Arts, Culture & Media

Galveston's past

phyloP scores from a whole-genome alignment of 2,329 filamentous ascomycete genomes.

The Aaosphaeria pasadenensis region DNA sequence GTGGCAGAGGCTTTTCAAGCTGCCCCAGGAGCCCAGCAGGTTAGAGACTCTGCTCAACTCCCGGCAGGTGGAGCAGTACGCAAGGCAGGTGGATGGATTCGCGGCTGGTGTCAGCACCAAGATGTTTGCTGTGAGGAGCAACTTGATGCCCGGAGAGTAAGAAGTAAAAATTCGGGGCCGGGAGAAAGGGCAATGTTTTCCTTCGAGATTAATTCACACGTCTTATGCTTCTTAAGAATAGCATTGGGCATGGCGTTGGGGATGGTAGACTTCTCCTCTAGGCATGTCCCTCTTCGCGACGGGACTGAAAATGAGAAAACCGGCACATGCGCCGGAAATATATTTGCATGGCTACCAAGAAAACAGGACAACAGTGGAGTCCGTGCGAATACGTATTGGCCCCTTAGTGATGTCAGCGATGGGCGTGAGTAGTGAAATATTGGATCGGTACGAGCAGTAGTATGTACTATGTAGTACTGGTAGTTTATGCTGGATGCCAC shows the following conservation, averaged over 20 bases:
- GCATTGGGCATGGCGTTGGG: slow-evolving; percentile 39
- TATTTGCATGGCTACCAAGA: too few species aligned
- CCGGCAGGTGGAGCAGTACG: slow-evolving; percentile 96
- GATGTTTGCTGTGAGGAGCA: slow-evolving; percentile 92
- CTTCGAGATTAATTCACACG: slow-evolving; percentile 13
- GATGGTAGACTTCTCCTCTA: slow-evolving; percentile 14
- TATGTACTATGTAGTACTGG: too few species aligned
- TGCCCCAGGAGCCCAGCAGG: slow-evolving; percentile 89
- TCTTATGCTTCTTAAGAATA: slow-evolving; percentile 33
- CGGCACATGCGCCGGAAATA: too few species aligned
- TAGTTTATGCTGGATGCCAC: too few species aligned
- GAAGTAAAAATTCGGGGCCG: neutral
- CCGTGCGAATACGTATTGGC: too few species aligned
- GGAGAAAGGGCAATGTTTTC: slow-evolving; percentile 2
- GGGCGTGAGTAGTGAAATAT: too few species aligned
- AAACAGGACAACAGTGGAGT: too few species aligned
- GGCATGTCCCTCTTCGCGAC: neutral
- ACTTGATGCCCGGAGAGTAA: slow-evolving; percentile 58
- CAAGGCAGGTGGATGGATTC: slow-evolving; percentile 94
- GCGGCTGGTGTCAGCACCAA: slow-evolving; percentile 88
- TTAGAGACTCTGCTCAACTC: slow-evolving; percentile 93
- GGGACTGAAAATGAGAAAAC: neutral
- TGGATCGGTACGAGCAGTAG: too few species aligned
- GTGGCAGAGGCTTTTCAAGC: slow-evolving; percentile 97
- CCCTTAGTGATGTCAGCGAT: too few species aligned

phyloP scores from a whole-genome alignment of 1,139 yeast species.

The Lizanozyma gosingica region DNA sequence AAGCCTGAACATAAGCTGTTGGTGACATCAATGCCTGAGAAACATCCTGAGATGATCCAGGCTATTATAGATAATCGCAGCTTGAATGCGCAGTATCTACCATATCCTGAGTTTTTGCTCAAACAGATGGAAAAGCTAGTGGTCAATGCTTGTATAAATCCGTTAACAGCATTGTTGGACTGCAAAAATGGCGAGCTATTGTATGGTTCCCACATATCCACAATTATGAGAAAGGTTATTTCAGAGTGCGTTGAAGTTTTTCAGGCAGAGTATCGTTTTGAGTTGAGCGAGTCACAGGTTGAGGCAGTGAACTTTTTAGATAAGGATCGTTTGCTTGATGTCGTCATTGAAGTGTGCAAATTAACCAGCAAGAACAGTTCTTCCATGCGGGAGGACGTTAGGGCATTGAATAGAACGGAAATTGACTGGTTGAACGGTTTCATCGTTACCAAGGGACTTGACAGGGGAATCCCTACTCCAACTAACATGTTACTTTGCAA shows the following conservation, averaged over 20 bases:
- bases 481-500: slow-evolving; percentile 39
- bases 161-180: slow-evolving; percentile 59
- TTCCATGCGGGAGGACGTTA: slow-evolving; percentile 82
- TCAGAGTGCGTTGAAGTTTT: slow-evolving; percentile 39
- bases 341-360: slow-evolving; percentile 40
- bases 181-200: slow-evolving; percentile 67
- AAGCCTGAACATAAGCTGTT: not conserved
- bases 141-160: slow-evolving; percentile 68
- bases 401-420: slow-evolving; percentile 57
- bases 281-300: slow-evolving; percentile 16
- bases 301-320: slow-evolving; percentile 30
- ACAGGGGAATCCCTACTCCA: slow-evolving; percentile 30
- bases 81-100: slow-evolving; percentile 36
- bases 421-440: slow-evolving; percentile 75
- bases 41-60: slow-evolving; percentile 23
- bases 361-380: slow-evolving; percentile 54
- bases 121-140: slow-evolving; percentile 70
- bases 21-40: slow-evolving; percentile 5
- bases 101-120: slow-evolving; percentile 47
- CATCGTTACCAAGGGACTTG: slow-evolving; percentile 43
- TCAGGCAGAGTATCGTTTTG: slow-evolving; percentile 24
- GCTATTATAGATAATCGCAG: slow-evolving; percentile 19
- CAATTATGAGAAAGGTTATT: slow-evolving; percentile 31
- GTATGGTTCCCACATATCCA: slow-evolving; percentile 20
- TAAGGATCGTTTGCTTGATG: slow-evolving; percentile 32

When the head of the Galveston Historical Foundation returned to his home after Hurricane Ike, he has a huge clean up task ahead of him. He says he and his staff were shocked at the destruction, and their downtown headquarters took a huge hit and all the first floor offices were destroyed and there was huge flooding in Galveston. The 1900 Hurricane in Galveston was the deadliest natural disaster in U.S. history�it washed away much of Galveston and the city has been on a slow decline ever since. But in the 1960s, a Houston architect launched an effort to preserve what was left of old Galveston and published a book of photos about the rich and old architecture of Galveston. By treating the book as a requiem to the city, it was meant to shock residents into working to preserve their history and culture and a conservation effort to save the city. That effort involved the work of French photographer Cartier-Bresson. He wasn't the most obvious candidate for Galveston's effort. So the project began. The historian from earlier says Cartier-Bresson came down and spent 10 days in Galveston and took a wonderful mix of photographs which captured the architecture and slow decay of the city. He says the French photographer captured the essence of Galveston and he had a soft spot for the city as well.

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